PORTLAND, Ore. (PORTLAND TRIBUNE) — It started as a comedian’s global online challenge. Fifteen months later, proposals to rename two Southern Oregon mountains inch closer to approval.
Wilsonville’s Margo Schembre wants to change the name of Negro Ben Mountain in Jackson County. Her proposal is expected to get a green light Saturday afternoon, Oct. 24, when Oregon’s Geographic Names Board meets online.
Schembre asked the board in July 2019 to change the name to Ben Johnson Mountain to honor the Black man who operated a blacksmith shop near Ruch, Oregon, along the Applegate River.
Southeast Portland attorney Jennifer Kristiansen’s proposal to rename Big Squaw Mountain in Douglas County on the same agenda could have more difficulty gaining approval. Kristiansen asked the U.S. Board on Geographic Names in late July 2019 to change the name to Sacajawea Peak.
Douglas County commissioners rejected the idea. Even state Geographic Names Board members (who must approve all state site name changes) were skeptical of the proposal, mainly because Sacajawea didn’t set foot in Southern Oregon.
Negro Ben Mountain is one of 18 places around Oregon with “negro” still in the name. There’s Negro Ridge in Douglas County, a handful of creeks with negro in the title, Negro Springs in Harney County, Negro Knob Trail in Grant County and Negro Rock Canyon in Malheur County.
“I picked this particular mountain because I found out how many landmarks in Oregon still have ‘negro’ in the title,” Schembre said. “I hoped it would bring attention to all the others.”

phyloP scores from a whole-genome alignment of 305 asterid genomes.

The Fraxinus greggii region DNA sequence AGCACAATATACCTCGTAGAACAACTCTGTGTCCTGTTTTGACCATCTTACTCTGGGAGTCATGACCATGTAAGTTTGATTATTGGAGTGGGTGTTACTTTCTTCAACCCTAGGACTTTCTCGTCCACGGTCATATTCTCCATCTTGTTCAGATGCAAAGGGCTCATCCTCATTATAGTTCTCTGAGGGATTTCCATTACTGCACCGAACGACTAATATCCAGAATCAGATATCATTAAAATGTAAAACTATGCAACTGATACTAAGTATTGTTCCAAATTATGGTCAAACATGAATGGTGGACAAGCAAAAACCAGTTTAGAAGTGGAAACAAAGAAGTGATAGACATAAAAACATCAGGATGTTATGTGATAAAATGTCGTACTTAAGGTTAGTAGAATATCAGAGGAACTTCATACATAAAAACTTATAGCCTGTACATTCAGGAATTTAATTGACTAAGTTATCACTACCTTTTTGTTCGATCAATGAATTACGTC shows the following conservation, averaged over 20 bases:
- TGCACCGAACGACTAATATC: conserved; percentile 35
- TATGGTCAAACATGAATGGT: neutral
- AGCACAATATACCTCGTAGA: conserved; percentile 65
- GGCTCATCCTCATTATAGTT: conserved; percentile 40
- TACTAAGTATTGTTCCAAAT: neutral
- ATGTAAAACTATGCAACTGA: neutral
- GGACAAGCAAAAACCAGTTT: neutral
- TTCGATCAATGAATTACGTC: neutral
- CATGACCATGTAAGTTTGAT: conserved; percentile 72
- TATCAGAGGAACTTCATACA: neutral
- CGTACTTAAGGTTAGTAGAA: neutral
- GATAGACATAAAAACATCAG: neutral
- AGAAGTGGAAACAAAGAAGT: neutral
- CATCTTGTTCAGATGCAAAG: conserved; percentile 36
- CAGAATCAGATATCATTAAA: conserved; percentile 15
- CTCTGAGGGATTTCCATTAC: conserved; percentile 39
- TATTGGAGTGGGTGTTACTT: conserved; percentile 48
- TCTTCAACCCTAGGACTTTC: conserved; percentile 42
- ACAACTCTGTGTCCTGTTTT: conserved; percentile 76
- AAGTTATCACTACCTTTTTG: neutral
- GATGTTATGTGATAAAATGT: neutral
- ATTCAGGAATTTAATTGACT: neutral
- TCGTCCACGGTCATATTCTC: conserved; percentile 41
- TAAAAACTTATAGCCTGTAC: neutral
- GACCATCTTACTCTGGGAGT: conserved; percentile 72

The mountain is near where Schembre and her husband have vacationed for years. They’re both actors, so annual trips to Ashland to see Oregon Shakespeare Festival productions fostered an affection for the region, Schembre said.
An online Change.org petition Schembre started in July 2019 to rename the mountain sought 100 signatures. It got 42. She then sent her proposal to the state Geographic Names Board.
Schembre’s proposal caused a minor stir nearly a year ago when it was first discussed. A Medford Mail-Tribune article about the suggestion caused some local residents to question her motives, Schembre said. “The one time it got some press, people were kind of like, ‘she doesn’t live here, why should she care?'”
Kristiansen said she chose Big Squaw Mountain, about 32 miles from Glide in the Umpqua National Forest, because it was south of her hometown, Cottage Grove. She said “squaw” was a derogatory and racist term to describe Native American women. Renaming it for the 1804-06 Lewis and Clark Corps of Discovery guide Sacajawea would honor the Shoshone woman’s bravery and “inspire people to learn more about her,” Kristiansen said.
“Squaw is an insult, a slur,” she said. “Looking around the state, you see how much is named for Lewis and Clark in places where they never set foot. Without Sacajawea leading their expedition they would have been lost, they would have been dead.
“If they don’t want to call it Sacajawea Peak, then rename it something else. There’s no reason to keep that name.”
There are about 65 places in Oregon still called “squaw.” Among those are a couple of dozen squaw creeks, a handful of squaw buttes and a few squaw lakes.
Blame the comedian
Both Schembre and Kristiansen were part of the Greatest International Scavenger Hunt, an online competition, known as GISH, with thousands of players on teams around the world. In July 2019 scavenger hunt, item No. 185 (of 227 items) was to “find a place on the map or a street name that celebrates a known racist or slave-holder or war criminal or simply a place name that uses a derogatory term and petition to have it changed to an inoffensive alternative.” That spurred hundreds of online petitions and name-change proposals to federal and state geographic names groups.